Yesterday was Windows 7's launch day - WooHoo! Yay! PARTAY!!! - but now that the parties are over and people are settling down to actually use their PC, a potential Windows 7 Achilles' heel emerges.
It revolves around email, specifically the fact that Windows 7 doesn't come with a built-in email client. Windows XP had Outlook Express and Vista had Windows Mail. By comparison Windows 7 doesn't come with an email client (saves on bloat ... although Microsoft do bundle far more frivolous applications Paint, Media Player, and endless games ...).
If my inbox is anything to go by, problems seem to fall into three categories:
- Users don't know where to find a new email client
- Users don't know how to migrate their data and settings
- Users have tried to migrate their data and settings but the migration fails for some reason
I've never really used Outlook Express or Windows Mail (beyond a casual glance) and I don't have any data stored in the programs so I'm somewhat at a loss when it comes to suggesting reliable fixes and workflows.
Bottom line though is that this is an issue that Microsoft needs to address. If users are finding this aspect of migration tricky, then there needs to be better help and possibly tools to help users migrate their email data and settings.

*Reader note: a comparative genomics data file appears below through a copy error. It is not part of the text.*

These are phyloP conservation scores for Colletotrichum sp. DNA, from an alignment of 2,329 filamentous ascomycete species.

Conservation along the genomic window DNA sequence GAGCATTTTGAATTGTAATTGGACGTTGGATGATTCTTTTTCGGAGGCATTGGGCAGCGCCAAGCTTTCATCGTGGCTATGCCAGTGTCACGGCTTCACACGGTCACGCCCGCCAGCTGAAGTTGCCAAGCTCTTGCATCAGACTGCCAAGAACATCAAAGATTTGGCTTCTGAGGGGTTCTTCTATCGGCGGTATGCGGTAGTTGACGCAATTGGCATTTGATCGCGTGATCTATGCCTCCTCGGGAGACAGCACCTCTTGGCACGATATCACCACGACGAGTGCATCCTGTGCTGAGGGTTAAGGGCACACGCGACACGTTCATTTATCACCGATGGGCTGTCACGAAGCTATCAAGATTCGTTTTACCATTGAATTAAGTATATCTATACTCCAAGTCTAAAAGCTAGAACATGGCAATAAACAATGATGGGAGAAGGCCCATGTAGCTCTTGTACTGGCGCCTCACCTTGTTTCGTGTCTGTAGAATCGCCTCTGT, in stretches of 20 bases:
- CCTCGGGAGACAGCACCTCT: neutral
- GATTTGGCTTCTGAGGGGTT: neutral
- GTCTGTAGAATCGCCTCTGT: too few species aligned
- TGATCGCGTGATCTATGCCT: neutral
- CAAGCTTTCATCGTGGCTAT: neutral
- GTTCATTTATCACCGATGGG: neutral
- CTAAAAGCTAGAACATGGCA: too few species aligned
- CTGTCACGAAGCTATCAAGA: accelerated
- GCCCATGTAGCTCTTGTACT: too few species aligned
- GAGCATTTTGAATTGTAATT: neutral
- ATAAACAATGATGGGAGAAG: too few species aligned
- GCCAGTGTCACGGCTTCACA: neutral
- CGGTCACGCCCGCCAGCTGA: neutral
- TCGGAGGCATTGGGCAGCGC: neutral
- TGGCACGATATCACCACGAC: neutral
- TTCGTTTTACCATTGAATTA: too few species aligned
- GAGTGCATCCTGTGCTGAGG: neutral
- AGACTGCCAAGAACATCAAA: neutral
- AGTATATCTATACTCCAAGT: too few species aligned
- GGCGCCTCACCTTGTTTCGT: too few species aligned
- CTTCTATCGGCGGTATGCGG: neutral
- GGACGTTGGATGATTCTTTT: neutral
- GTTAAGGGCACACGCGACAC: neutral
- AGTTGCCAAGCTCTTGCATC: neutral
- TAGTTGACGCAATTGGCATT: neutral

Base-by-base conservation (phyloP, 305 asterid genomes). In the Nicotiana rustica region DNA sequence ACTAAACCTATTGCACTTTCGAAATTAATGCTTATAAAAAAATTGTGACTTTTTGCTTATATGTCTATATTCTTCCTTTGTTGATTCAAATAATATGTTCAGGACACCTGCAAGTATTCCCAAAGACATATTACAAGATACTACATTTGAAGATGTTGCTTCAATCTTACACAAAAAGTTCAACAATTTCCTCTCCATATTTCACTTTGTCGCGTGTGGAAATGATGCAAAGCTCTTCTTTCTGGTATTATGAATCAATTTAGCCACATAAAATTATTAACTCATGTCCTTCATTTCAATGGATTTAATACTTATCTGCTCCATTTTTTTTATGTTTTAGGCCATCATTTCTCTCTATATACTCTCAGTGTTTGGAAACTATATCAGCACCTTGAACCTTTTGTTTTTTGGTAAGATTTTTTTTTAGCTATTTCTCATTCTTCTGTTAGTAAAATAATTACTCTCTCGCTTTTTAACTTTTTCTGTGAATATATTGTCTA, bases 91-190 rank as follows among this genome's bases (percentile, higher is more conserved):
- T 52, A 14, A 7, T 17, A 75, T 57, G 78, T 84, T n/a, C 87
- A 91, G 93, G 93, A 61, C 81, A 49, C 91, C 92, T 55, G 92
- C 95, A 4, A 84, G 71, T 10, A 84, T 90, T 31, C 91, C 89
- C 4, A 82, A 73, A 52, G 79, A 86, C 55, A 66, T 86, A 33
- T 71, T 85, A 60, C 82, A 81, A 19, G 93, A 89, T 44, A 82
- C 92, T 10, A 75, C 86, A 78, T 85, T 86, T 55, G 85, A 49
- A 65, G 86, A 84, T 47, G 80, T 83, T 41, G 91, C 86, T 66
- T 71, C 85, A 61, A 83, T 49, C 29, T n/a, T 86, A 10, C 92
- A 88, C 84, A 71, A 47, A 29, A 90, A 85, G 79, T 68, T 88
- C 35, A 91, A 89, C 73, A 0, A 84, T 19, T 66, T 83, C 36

Microsoft, if you're going to switch platforms of users, you need to make is crystal clear how to move data and settings, otherwise people will become annoyed, frustrated and angry. Expecting people to search, trawl through the file system and mess about simply isn't an option.
[UPDATE: Installing Mozilla's Thunderbird email client is a good solution offered up by some of you ... good idea!]
[UPDATE: I'm seeing a lot of "experts" chiming in here with various points such as this is a non-issue, people should move to the cloud, no one uses OE or WM, etc. You're all missing the point here, which is that when people upgrade, they expect similar functionality. What Microsoft has done here is remove functionality and let the end user muddle through sorting it out. That's a big mistake if you want people to upgrade to your new OS.
The issue here is also one of power uses vs. the average user. Power users are hardly likely to be using WM or OE, but it seems that a lot of users do, and Microsoft has once again made one of those "we know better" decisions to remove a feature that a segment of users find useful.]